Robert Johnson – Sweet Home Chicago

Was Robert Johnson the most influential guitarist in the history of blues and rock? That very possibly could be true. It wasn’t until the 80s that I started to read and hear more about him. Reading interviews with Clapton, Jimmy Page, and others…they all owed a huge debt to Johnson.

My introduction to Robert Johnson came from Eric Clapton while playing with Cream. Johnson was a great blues guitarist that supposedly sold his soul to the devil at the crossroads to be able to play the blues. Some of the songs he wrote played into this myth. He only cut 29 songs that he recorded in a two-year period between 1936 and 1937.

Movies such as the 1980s film Crossroads brought Johnson many more fans. Many people have searched for Johnson after listening to artists that were influenced by him. His voice will haunt you after you listen to his recordings. His songs are pure and timeless.

With this song…I heard it before I heard Robert Johnson’s version… I knew the Blues Brothers version of it the best. Robert Johnson is listed as the writer but the origins are before that.  Scrapper Blackwell’s “Kokomo Blues” and Kokomo Arnold’s “Old Original Kokomo Blues,” both similar to Johnson’s original right down to their “baby don’t you want to go” choruses, were recorded years before Johnson first entered a studio but Johnson owns it.

Now when it’s played in movies or sold on CDs… Stephen LaVere’s family gets half the royalties and Johnson’s the other half. LaVere entered the picture in 1973, persuading Johnson’s elderly half-sister Carrie Thompson to sign a contract ceding him 50 percent of the profits from Johnson’s music. He went out and marketed Johnson’s music and it paid off in millions for both parties.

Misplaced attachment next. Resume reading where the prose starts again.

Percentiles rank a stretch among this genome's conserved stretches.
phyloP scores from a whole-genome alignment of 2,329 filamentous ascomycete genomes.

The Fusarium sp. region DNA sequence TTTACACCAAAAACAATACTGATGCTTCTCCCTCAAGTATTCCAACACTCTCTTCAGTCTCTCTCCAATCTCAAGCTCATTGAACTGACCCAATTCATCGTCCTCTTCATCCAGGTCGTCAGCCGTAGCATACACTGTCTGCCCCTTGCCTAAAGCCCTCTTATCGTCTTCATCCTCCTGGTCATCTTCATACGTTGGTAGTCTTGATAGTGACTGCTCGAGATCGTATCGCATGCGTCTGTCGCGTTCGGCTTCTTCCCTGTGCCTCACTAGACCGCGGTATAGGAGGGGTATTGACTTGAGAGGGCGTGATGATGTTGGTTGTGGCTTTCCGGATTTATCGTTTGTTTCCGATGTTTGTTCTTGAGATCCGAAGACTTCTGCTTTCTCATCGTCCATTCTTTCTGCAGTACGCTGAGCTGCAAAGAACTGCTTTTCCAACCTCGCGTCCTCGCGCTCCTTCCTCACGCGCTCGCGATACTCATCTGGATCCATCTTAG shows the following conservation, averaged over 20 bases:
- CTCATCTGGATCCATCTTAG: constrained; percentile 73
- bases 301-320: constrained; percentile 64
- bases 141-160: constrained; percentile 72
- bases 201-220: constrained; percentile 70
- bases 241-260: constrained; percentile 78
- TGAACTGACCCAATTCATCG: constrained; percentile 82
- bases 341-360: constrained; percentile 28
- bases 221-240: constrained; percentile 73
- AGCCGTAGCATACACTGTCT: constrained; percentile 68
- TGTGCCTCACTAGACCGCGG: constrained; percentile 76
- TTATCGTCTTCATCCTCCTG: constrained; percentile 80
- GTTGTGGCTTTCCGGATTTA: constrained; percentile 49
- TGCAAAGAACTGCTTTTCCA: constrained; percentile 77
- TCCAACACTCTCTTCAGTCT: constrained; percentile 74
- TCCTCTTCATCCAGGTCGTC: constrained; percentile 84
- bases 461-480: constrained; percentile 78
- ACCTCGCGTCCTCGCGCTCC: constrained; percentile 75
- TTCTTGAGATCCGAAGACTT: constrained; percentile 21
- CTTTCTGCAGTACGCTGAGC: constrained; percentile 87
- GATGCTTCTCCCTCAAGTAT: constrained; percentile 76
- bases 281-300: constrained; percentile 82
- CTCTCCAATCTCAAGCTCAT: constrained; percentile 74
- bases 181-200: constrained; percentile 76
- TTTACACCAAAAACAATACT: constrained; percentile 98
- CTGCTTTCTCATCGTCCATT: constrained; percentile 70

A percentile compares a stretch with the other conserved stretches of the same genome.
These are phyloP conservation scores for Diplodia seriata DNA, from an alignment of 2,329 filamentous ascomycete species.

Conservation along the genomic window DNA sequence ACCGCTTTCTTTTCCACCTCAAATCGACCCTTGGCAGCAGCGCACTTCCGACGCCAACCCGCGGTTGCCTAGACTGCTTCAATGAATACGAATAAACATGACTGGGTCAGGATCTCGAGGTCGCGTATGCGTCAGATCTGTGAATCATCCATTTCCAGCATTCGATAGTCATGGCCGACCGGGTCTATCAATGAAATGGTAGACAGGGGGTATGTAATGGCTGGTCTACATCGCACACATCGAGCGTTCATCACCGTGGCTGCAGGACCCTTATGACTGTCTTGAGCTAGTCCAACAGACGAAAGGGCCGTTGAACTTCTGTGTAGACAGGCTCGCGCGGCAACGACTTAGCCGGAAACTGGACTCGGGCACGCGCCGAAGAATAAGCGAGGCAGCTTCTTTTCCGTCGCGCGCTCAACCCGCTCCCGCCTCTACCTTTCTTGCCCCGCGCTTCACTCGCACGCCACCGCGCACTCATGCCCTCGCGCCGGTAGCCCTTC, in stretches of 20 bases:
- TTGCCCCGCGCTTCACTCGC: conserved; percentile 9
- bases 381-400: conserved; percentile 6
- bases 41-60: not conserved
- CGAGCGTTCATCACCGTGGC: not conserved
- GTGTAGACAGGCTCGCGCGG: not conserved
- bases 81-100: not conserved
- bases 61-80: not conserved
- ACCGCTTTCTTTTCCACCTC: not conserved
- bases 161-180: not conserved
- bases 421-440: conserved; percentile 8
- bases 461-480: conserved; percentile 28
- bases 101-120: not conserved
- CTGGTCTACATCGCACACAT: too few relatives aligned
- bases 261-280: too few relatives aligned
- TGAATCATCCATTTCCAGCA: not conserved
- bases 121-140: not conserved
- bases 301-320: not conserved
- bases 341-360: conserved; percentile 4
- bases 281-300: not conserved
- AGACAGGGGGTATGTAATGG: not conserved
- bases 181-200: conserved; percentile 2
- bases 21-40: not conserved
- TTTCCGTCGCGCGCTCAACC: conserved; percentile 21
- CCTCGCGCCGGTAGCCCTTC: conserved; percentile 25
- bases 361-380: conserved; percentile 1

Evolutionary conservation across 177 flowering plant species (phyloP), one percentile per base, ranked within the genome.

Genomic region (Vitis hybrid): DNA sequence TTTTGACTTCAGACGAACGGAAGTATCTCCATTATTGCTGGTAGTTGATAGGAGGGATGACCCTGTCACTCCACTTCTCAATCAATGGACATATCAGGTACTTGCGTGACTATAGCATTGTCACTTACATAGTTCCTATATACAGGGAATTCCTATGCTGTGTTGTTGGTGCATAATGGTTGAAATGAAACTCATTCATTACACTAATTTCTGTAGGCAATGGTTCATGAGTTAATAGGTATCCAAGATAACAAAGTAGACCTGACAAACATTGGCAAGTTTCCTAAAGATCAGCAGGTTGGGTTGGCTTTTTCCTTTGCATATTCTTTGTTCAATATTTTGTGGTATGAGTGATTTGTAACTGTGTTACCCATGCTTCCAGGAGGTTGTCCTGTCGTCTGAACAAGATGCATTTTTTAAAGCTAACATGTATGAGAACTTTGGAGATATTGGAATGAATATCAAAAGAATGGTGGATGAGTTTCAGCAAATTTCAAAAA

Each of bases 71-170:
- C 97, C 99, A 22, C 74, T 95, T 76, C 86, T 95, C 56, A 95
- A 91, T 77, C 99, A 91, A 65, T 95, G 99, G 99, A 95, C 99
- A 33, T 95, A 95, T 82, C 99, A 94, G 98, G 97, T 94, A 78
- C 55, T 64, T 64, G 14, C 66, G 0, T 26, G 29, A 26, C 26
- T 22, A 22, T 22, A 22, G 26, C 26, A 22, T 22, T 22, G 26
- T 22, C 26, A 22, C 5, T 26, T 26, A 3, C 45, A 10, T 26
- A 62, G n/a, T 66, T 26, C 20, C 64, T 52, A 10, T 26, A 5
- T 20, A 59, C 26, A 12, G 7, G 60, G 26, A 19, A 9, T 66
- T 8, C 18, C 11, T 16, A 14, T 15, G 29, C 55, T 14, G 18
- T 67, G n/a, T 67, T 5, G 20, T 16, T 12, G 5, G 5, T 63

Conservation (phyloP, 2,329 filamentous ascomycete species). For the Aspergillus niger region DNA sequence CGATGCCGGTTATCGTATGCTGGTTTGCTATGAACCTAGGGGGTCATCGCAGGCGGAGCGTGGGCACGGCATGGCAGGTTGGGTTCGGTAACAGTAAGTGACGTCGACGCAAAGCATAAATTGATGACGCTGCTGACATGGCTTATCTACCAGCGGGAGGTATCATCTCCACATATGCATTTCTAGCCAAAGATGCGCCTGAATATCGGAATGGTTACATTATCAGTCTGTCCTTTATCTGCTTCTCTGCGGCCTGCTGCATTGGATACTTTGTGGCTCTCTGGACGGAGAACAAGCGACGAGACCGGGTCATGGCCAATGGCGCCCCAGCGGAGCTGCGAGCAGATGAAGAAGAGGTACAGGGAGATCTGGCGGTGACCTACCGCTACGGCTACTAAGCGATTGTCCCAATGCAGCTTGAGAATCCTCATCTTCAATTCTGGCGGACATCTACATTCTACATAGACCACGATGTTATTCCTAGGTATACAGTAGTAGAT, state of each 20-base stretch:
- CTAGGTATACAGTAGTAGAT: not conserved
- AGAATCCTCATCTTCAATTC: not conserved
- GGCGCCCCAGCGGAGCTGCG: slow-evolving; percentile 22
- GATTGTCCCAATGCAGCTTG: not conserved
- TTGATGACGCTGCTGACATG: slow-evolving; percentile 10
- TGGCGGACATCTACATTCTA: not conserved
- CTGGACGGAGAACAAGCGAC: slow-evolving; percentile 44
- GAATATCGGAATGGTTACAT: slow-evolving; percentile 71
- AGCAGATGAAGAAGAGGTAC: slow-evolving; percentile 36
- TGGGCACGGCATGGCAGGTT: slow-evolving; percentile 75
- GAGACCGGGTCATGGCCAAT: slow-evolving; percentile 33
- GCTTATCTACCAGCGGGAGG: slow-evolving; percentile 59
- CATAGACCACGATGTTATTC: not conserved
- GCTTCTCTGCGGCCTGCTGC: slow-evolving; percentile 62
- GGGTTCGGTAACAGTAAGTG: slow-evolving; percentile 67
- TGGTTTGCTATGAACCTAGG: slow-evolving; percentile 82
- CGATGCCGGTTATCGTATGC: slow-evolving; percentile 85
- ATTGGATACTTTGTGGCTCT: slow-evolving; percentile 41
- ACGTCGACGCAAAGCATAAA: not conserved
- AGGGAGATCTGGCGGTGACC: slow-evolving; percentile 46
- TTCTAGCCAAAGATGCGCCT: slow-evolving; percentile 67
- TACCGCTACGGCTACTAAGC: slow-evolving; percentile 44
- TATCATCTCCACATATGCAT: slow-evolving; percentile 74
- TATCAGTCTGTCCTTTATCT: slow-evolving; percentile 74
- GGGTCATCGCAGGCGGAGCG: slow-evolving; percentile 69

Sweet Home Chicago

Oh, baby, don’t you want to go?
Oh, baby, don’t you want to go?
Back to the land of California
To my sweet home Chicago

Oh, baby, don’t you want to go?
Oh, baby, don’t you want to go?
Back to the land of California
To my sweet home Chicago

Now one and one is two
Two and two is four
I’m heavy loaded, baby
I’m booked, I gotta go

Crying baby
Honey, don’t you want to go?
Back to the land of California
To my sweet home Chicago

And two and two is four
Four and two is six
You gonna keep monkeyin’ ’round here friend, boy
You’re gonna get you business all in a trick

Crying baby
Honey, don’t you want to go?
Back to the land of California
To my sweet home, Chicago

Now six and two is eight
Eight and two is ten
Friend-boy she trick you one time
She sure gonna do it again

But don’t cry, hey hey!
Baby, don’t you want to go?
Back to the land of California
To my sweet home Chicago

I’m going to California
From there to Des Moines Iowa
Somebody will tell me that you
Need my help someday

Crying, baby
Baby, don’t you want to go?
Back to the land of California
To my sweet home Chicago

Robert Johnson – Crossroad Blues